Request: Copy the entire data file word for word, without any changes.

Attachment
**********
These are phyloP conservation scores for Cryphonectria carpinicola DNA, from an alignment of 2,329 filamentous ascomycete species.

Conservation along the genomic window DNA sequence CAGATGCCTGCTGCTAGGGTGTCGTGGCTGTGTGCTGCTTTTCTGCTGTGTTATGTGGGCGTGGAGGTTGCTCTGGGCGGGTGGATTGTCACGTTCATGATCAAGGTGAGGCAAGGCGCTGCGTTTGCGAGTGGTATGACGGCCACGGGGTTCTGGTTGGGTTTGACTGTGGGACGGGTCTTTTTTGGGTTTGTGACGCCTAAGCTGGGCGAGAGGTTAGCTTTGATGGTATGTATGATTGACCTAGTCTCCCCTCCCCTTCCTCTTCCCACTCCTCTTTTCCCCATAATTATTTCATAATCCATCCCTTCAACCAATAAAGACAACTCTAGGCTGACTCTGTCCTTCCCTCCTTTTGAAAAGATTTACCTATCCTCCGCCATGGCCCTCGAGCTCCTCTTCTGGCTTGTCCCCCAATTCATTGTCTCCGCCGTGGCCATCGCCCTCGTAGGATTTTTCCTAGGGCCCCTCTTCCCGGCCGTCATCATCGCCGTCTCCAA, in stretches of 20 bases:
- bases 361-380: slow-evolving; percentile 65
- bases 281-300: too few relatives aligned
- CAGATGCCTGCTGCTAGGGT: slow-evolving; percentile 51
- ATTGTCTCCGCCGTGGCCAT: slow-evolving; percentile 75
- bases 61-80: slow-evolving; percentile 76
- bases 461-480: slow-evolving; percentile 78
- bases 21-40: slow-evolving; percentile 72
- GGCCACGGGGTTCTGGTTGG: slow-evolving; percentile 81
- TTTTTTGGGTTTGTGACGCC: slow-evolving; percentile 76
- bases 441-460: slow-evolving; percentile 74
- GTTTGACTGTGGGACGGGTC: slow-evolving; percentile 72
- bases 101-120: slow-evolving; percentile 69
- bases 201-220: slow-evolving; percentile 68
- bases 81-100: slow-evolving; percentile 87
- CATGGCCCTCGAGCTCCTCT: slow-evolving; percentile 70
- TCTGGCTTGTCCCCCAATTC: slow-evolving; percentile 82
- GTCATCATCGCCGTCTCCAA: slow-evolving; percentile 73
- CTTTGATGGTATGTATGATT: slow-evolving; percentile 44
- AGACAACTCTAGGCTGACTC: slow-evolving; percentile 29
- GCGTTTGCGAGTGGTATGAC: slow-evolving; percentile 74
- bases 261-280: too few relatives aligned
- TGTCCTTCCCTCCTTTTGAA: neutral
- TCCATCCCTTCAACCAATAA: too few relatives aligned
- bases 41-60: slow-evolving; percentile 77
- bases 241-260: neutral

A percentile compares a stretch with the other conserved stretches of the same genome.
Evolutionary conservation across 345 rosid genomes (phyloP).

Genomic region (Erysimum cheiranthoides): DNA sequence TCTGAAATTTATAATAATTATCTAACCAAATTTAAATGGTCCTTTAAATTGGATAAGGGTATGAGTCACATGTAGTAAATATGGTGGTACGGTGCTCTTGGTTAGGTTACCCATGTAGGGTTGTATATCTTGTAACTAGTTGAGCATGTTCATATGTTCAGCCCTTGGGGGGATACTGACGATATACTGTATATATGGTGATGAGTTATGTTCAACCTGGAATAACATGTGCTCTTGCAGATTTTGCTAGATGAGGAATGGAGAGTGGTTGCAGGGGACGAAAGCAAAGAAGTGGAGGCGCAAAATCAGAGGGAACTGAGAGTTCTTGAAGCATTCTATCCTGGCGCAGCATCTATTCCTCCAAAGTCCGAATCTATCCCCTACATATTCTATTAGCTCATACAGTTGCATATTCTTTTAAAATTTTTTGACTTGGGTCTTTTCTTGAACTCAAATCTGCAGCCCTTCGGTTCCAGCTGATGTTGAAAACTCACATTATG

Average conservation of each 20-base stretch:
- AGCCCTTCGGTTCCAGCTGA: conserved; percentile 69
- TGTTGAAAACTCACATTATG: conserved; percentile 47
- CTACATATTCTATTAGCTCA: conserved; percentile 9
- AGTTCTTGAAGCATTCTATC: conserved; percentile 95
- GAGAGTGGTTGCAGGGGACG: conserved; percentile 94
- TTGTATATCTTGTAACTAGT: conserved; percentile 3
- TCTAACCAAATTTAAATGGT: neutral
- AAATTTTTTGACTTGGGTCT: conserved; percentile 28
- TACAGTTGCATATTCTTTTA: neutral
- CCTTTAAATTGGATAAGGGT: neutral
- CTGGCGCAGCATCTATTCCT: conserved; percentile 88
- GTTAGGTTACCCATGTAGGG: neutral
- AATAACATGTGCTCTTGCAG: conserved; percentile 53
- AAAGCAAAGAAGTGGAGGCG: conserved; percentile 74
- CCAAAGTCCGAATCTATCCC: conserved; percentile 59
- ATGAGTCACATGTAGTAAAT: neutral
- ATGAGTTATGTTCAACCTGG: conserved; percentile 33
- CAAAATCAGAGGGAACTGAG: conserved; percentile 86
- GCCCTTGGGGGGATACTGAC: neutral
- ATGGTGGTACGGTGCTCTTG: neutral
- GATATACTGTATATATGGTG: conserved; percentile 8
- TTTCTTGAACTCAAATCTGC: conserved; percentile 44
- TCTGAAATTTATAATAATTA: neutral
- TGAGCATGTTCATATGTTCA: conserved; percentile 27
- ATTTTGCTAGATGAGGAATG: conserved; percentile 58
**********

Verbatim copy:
These are phyloP conservation scores for Cryphonectria carpinicola DNA, from an alignment of 2,329 filamentous ascomycete species.

Conservation along the genomic window DNA sequence CAGATGCCTGCTGCTAGGGTGTCGTGGCTGTGTGCTGCTTTTCTGCTGTGTTATGTGGGCGTGGAGGTTGCTCTGGGCGGGTGGATTGTCACGTTCATGATCAAGGTGAGGCAAGGCGCTGCGTTTGCGAGTGGTATGACGGCCACGGGGTTCTGGTTGGGTTTGACTGTGGGACGGGTCTTTTTTGGGTTTGTGACGCCTAAGCTGGGCGAGAGGTTAGCTTTGATGGTATGTATGATTGACCTAGTCTCCCCTCCCCTTCCTCTTCCCACTCCTCTTTTCCCCATAATTATTTCATAATCCATCCCTTCAACCAATAAAGACAACTCTAGGCTGACTCTGTCCTTCCCTCCTTTTGAAAAGATTTACCTATCCTCCGCCATGGCCCTCGAGCTCCTCTTCTGGCTTGTCCCCCAATTCATTGTCTCCGCCGTGGCCATCGCCCTCGTAGGATTTTTCCTAGGGCCCCTCTTCCCGGCCGTCATCATCGCCGTCTCCAA, in stretches of 20 bases:
- bases 361-380: slow-evolving; percentile 65
- bases 281-300: too few relatives aligned
- CAGATGCCTGCTGCTAGGGT: slow-evolving; percentile 51
- ATTGTCTCCGCCGTGGCCAT: slow-evolving; percentile 75
- bases 61-80: slow-evolving; percentile 76
- bases 461-480: slow-evolving; percentile 78
- bases 21-40: slow-evolving; percentile 72
- GGCCACGGGGTTCTGGTTGG: slow-evolving; percentile 81
- TTTTTTGGGTTTGTGACGCC: slow-evolving; percentile 76
- bases 441-460: slow-evolving; percentile 74
- GTTTGACTGTGGGACGGGTC: slow-evolving; percentile 72
- bases 101-120: slow-evolving; percentile 69
- bases 201-220: slow-evolving; percentile 68
- bases 81-100: slow-evolving; percentile 87
- CATGGCCCTCGAGCTCCTCT: slow-evolving; percentile 70
- TCTGGCTTGTCCCCCAATTC: slow-evolving; percentile 82
- GTCATCATCGCCGTCTCCAA: slow-evolving; percentile 73
- CTTTGATGGTATGTATGATT: slow-evolving; percentile 44
- AGACAACTCTAGGCTGACTC: slow-evolving; percentile 29
- GCGTTTGCGAGTGGTATGAC: slow-evolving; percentile 74
- bases 261-280: too few relatives aligned
- TGTCCTTCCCTCCTTTTGAA: neutral
- TCCATCCCTTCAACCAATAA: too few relatives aligned
- bases 41-60: slow-evolving; percentile 77
- bases 241-260: neutral

A percentile compares a stretch with the other conserved stretches of the same genome.
Evolutionary conservation across 345 rosid genomes (phyloP).

Genomic region (Erysimum cheiranthoides): DNA sequence TCTGAAATTTATAATAATTATCTAACCAAATTTAAATGGTCCTTTAAATTGGATAAGGGTATGAGTCACATGTAGTAAATATGGTGGTACGGTGCTCTTGGTTAGGTTACCCATGTAGGGTTGTATATCTTGTAACTAGTTGAGCATGTTCATATGTTCAGCCCTTGGGGGGATACTGACGATATACTGTATATATGGTGATGAGTTATGTTCAACCTGGAATAACATGTGCTCTTGCAGATTTTGCTAGATGAGGAATGGAGAGTGGTTGCAGGGGACGAAAGCAAAGAAGTGGAGGCGCAAAATCAGAGGGAACTGAGAGTTCTTGAAGCATTCTATCCTGGCGCAGCATCTATTCCTCCAAAGTCCGAATCTATCCCCTACATATTCTATTAGCTCATACAGTTGCATATTCTTTTAAAATTTTTTGACTTGGGTCTTTTCTTGAACTCAAATCTGCAGCCCTTCGGTTCCAGCTGATGTTGAAAACTCACATTATG

Average conservation of each 20-base stretch:
- AGCCCTTCGGTTCCAGCTGA: conserved; percentile 69
- TGTTGAAAACTCACATTATG: conserved; percentile 47
- CTACATATTCTATTAGCTCA: conserved; percentile 9
- AGTTCTTGAAGCATTCTATC: conserved; percentile 95
- GAGAGTGGTTGCAGGGGACG: conserved; percentile 94
- TTGTATATCTTGTAACTAGT: conserved; percentile 3
- TCTAACCAAATTTAAATGGT: neutral
- AAATTTTTTGACTTGGGTCT: conserved; percentile 28
- TACAGTTGCATATTCTTTTA: neutral
- CCTTTAAATTGGATAAGGGT: neutral
- CTGGCGCAGCATCTATTCCT: conserved; percentile 88
- GTTAGGTTACCCATGTAGGG: neutral
- AATAACATGTGCTCTTGCAG: conserved; percentile 53
- AAAGCAAAGAAGTGGAGGCG: conserved; percentile 74
- CCAAAGTCCGAATCTATCCC: conserved; percentile 59
- ATGAGTCACATGTAGTAAAT: neutral
- ATGAGTTATGTTCAACCTGG: conserved; percentile 33
- CAAAATCAGAGGGAACTGAG: conserved; percentile 86
- GCCCTTGGGGGGATACTGAC: neutral
- ATGGTGGTACGGTGCTCTTG: neutral
- GATATACTGTATATATGGTG: conserved; percentile 8
- TTTCTTGAACTCAAATCTGC: conserved; percentile 44
- TCTGAAATTTATAATAATTA: neutral
- TGAGCATGTTCATATGTTCA: conserved; percentile 27
- ATTTTGCTAGATGAGGAATG: conserved; percentile 58